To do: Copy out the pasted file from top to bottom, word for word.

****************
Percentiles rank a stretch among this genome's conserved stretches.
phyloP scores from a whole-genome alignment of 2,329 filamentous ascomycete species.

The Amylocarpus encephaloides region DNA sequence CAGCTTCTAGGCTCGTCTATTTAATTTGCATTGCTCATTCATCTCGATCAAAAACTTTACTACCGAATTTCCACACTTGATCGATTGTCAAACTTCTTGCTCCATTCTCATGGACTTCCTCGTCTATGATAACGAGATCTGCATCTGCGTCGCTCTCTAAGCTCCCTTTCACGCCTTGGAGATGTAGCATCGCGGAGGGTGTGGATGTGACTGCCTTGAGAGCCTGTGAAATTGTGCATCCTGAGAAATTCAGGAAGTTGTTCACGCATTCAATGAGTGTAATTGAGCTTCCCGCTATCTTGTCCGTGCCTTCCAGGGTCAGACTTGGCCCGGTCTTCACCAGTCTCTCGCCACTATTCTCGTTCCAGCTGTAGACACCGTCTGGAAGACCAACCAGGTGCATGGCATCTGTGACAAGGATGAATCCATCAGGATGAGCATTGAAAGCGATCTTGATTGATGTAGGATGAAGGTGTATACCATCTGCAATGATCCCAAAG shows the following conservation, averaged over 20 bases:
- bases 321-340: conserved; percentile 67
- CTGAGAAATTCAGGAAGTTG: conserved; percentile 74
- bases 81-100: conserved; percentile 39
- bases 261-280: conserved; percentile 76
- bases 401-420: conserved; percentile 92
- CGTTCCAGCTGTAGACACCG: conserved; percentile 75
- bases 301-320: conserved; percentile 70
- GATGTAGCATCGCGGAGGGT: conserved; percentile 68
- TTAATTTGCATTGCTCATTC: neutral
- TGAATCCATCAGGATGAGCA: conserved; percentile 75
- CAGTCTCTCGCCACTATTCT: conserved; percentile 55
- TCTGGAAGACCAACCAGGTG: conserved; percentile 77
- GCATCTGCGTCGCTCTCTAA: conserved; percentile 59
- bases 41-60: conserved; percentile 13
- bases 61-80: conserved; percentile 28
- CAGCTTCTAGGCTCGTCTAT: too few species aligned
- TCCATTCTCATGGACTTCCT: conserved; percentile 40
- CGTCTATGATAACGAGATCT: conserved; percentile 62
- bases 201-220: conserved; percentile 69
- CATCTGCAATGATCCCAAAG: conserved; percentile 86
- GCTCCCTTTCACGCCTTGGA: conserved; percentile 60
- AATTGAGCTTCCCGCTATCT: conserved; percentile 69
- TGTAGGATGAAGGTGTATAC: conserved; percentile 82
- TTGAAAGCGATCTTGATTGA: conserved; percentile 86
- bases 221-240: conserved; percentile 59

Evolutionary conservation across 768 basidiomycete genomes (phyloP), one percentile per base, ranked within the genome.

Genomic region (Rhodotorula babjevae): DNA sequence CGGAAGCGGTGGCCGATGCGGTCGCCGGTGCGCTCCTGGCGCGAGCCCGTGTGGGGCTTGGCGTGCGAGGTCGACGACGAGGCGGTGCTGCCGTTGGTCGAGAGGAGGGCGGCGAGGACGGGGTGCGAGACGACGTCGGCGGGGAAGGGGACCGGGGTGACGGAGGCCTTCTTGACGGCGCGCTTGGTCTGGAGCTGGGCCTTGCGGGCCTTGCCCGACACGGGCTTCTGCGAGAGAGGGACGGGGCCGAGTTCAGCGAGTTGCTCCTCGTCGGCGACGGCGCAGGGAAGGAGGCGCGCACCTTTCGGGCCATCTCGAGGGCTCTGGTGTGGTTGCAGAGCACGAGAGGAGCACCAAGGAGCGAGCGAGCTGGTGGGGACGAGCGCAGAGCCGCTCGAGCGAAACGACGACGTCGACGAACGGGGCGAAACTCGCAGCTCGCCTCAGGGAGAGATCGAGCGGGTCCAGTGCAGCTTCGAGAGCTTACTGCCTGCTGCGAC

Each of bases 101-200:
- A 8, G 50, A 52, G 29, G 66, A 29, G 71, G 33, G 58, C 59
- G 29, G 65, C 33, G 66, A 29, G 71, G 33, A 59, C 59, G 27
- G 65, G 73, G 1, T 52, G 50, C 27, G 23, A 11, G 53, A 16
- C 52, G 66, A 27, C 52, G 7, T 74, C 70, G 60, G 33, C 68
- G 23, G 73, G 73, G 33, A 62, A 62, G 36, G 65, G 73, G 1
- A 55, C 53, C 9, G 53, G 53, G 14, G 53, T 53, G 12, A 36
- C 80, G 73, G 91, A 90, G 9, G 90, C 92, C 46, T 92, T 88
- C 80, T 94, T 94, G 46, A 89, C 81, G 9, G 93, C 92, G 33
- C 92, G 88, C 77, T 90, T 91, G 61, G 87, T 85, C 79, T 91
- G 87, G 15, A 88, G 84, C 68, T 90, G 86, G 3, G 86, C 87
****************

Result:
Percentiles rank a stretch among this genome's conserved stretches.
phyloP scores from a whole-genome alignment of 2,329 filamentous ascomycete species.

The Amylocarpus encephaloides region DNA sequence CAGCTTCTAGGCTCGTCTATTTAATTTGCATTGCTCATTCATCTCGATCAAAAACTTTACTACCGAATTTCCACACTTGATCGATTGTCAAACTTCTTGCTCCATTCTCATGGACTTCCTCGTCTATGATAACGAGATCTGCATCTGCGTCGCTCTCTAAGCTCCCTTTCACGCCTTGGAGATGTAGCATCGCGGAGGGTGTGGATGTGACTGCCTTGAGAGCCTGTGAAATTGTGCATCCTGAGAAATTCAGGAAGTTGTTCACGCATTCAATGAGTGTAATTGAGCTTCCCGCTATCTTGTCCGTGCCTTCCAGGGTCAGACTTGGCCCGGTCTTCACCAGTCTCTCGCCACTATTCTCGTTCCAGCTGTAGACACCGTCTGGAAGACCAACCAGGTGCATGGCATCTGTGACAAGGATGAATCCATCAGGATGAGCATTGAAAGCGATCTTGATTGATGTAGGATGAAGGTGTATACCATCTGCAATGATCCCAAAG shows the following conservation, averaged over 20 bases:
- bases 321-340: conserved; percentile 67
- CTGAGAAATTCAGGAAGTTG: conserved; percentile 74
- bases 81-100: conserved; percentile 39
- bases 261-280: conserved; percentile 76
- bases 401-420: conserved; percentile 92
- CGTTCCAGCTGTAGACACCG: conserved; percentile 75
- bases 301-320: conserved; percentile 70
- GATGTAGCATCGCGGAGGGT: conserved; percentile 68
- TTAATTTGCATTGCTCATTC: neutral
- TGAATCCATCAGGATGAGCA: conserved; percentile 75
- CAGTCTCTCGCCACTATTCT: conserved; percentile 55
- TCTGGAAGACCAACCAGGTG: conserved; percentile 77
- GCATCTGCGTCGCTCTCTAA: conserved; percentile 59
- bases 41-60: conserved; percentile 13
- bases 61-80: conserved; percentile 28
- CAGCTTCTAGGCTCGTCTAT: too few species aligned
- TCCATTCTCATGGACTTCCT: conserved; percentile 40
- CGTCTATGATAACGAGATCT: conserved; percentile 62
- bases 201-220: conserved; percentile 69
- CATCTGCAATGATCCCAAAG: conserved; percentile 86
- GCTCCCTTTCACGCCTTGGA: conserved; percentile 60
- AATTGAGCTTCCCGCTATCT: conserved; percentile 69
- TGTAGGATGAAGGTGTATAC: conserved; percentile 82
- TTGAAAGCGATCTTGATTGA: conserved; percentile 86
- bases 221-240: conserved; percentile 59

Evolutionary conservation across 768 basidiomycete genomes (phyloP), one percentile per base, ranked within the genome.

Genomic region (Rhodotorula babjevae): DNA sequence CGGAAGCGGTGGCCGATGCGGTCGCCGGTGCGCTCCTGGCGCGAGCCCGTGTGGGGCTTGGCGTGCGAGGTCGACGACGAGGCGGTGCTGCCGTTGGTCGAGAGGAGGGCGGCGAGGACGGGGTGCGAGACGACGTCGGCGGGGAAGGGGACCGGGGTGACGGAGGCCTTCTTGACGGCGCGCTTGGTCTGGAGCTGGGCCTTGCGGGCCTTGCCCGACACGGGCTTCTGCGAGAGAGGGACGGGGCCGAGTTCAGCGAGTTGCTCCTCGTCGGCGACGGCGCAGGGAAGGAGGCGCGCACCTTTCGGGCCATCTCGAGGGCTCTGGTGTGGTTGCAGAGCACGAGAGGAGCACCAAGGAGCGAGCGAGCTGGTGGGGACGAGCGCAGAGCCGCTCGAGCGAAACGACGACGTCGACGAACGGGGCGAAACTCGCAGCTCGCCTCAGGGAGAGATCGAGCGGGTCCAGTGCAGCTTCGAGAGCTTACTGCCTGCTGCGAC

Each of bases 101-200:
- A 8, G 50, A 52, G 29, G 66, A 29, G 71, G 33, G 58, C 59
- G 29, G 65, C 33, G 66, A 29, G 71, G 33, A 59, C 59, G 27
- G 65, G 73, G 1, T 52, G 50, C 27, G 23, A 11, G 53, A 16
- C 52, G 66, A 27, C 52, G 7, T 74, C 70, G 60, G 33, C 68
- G 23, G 73, G 73, G 33, A 62, A 62, G 36, G 65, G 73, G 1
- A 55, C 53, C 9, G 53, G 53, G 14, G 53, T 53, G 12, A 36
- C 80, G 73, G 91, A 90, G 9, G 90, C 92, C 46, T 92, T 88
- C 80, T 94, T 94, G 46, A 89, C 81, G 9, G 93, C 92, G 33
- C 92, G 88, C 77, T 90, T 91, G 61, G 87, T 85, C 79, T 91
- G 87, G 15, A 88, G 84, C 68, T 90, G 86, G 3, G 86, C 87